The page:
People are made for gardens because they are made and nurtured by a gardening God. One reason the power of gardening metaphors persists is that they account for the complexity and interdependence of reality. Another reason is that it’s how we were made. Stamped on our nature is the slow, mysterious rule of growth. Humans aren’t built, aren’t programmed; we grow. Our appropriation of mechanical and technical metaphors is just one indication of our estrangement from the garden, Eden or otherwise.
In this way, gardening is freeing because it brings us back to a bounded space. Although we cannot live without taking from the world God has given us, we’re called to care anyway, to be care-takers. Gardening frees me to care for things that do not scream for my attention but are nevertheless worthy of it. Instead of being pulled across time and space at the whim of digital powers, the practice of gardening rehearses the paradox of freedom: that we are only human within the appropriate limits. “What is jeopardized when our capacity for attention is compromised and hijacked,” according to Sacasas, “is not our ability to read through War and Peace but rather our ability to care for ourselves, our neighbors, and our world as we should.”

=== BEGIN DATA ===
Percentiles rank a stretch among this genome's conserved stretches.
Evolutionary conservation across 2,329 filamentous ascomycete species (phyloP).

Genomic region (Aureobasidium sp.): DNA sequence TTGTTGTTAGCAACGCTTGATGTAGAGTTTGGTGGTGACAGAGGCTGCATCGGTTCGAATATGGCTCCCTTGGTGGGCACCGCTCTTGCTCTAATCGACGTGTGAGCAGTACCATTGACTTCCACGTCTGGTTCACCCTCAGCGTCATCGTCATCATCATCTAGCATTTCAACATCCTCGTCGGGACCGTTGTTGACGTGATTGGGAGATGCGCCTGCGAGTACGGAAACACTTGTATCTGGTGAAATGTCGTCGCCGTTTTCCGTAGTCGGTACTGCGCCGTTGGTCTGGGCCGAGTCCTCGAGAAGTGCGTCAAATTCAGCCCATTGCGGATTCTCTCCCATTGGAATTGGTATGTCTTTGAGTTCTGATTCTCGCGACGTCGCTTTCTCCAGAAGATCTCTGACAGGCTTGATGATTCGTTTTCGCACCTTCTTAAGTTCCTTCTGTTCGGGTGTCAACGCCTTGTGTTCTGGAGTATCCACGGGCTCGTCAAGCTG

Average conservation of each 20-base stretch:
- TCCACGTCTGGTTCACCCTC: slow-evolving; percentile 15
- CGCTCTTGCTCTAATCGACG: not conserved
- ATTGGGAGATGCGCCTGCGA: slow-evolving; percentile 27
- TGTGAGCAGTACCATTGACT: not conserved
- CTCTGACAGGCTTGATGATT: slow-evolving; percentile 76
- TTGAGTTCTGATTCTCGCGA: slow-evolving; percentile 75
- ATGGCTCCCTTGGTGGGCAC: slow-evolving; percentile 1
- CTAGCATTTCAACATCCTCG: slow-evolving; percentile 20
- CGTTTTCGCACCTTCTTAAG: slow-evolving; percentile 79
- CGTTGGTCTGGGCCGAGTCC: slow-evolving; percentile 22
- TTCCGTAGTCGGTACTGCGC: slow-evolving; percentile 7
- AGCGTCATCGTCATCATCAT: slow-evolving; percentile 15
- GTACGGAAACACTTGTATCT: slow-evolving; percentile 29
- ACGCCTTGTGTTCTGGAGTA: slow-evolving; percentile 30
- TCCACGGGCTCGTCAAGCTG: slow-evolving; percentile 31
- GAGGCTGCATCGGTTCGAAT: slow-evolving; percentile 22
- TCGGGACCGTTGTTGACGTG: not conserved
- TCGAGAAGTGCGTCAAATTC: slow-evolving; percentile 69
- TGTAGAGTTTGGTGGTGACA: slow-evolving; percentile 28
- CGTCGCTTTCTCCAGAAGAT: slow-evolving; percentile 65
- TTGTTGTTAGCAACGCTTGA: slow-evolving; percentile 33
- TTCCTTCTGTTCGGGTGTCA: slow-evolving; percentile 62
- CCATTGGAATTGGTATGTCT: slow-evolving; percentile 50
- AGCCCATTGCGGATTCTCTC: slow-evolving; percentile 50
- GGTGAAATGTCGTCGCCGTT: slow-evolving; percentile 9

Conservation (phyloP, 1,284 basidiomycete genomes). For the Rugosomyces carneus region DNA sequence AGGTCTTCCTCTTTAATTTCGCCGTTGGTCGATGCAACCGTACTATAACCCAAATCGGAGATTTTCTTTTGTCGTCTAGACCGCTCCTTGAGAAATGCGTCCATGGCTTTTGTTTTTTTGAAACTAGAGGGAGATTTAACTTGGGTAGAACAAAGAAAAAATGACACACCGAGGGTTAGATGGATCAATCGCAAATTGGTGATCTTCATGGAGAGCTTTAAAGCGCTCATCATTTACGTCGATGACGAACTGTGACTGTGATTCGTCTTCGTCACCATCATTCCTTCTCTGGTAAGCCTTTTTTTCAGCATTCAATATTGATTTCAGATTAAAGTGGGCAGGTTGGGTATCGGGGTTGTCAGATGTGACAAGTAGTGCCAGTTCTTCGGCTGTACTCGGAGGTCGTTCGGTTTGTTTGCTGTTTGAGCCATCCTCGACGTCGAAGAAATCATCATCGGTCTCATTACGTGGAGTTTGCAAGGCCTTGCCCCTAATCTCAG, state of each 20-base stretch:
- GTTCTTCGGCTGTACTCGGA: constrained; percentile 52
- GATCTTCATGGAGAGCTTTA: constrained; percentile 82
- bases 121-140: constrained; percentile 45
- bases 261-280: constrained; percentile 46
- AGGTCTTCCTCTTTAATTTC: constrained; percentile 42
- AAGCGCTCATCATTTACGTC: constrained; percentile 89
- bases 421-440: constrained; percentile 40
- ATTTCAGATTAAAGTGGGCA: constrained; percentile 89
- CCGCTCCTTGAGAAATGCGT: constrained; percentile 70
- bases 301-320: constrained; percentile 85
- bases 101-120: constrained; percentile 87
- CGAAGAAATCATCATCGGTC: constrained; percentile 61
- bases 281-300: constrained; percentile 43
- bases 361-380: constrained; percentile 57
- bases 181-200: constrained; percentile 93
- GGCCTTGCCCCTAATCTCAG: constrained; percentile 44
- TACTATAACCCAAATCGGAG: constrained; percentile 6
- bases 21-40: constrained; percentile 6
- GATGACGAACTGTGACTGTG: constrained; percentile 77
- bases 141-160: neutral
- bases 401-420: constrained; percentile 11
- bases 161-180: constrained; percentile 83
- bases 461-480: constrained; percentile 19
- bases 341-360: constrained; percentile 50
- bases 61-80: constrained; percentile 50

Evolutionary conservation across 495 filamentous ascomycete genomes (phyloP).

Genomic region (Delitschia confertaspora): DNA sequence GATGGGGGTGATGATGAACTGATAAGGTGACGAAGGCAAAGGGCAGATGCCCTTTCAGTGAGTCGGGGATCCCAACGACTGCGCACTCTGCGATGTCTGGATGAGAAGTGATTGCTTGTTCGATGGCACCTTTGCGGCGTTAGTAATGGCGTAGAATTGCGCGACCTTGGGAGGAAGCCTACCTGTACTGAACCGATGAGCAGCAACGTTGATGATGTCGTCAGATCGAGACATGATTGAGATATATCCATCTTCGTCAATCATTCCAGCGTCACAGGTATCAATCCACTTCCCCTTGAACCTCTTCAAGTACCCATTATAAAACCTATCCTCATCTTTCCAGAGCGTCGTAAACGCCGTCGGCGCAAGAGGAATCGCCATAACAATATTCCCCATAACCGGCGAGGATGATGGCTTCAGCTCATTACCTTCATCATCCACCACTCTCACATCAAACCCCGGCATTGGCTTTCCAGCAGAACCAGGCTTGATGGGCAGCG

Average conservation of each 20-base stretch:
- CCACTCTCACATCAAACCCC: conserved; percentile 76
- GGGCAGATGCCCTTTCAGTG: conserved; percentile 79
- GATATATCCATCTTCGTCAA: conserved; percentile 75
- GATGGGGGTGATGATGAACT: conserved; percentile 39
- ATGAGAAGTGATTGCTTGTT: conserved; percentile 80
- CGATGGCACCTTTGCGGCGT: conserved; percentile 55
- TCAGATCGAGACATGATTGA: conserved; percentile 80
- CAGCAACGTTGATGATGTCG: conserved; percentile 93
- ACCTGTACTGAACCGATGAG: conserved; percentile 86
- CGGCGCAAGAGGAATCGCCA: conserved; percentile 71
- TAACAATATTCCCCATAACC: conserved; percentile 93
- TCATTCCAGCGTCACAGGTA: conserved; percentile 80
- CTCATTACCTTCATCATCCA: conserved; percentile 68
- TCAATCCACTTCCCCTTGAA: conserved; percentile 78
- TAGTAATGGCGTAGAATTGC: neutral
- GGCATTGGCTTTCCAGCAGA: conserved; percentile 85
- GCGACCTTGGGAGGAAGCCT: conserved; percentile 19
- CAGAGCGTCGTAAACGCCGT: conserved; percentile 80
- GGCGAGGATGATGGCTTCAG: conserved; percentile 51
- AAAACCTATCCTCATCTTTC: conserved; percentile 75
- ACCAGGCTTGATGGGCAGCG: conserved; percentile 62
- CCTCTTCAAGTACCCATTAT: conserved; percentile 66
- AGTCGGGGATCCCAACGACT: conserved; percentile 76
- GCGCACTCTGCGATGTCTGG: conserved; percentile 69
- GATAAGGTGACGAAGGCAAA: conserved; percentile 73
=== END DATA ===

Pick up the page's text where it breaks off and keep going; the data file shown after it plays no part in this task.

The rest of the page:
Humans were made for gardens and are cared for by a gardening God. A good world that begs—and begets—attention is on display in Gardeners’ World. Monty Don and company hold up the practices and dispositions of the gardener more than lauding the products of agriculture. The work is slow and demanding, and with no pull-to-refresh option, failure can last a literal season. Yet, if there is an argument for resisting the mechanical metaphors of the digital age with the patterns of the garden, it is a simple one. Time spent in newsfeeds often makes me anxious, bitter, and biting. Time in the gardeners’ world yields sweeter fruit, more pleasing because of the dirt and the ache of good work than despite it.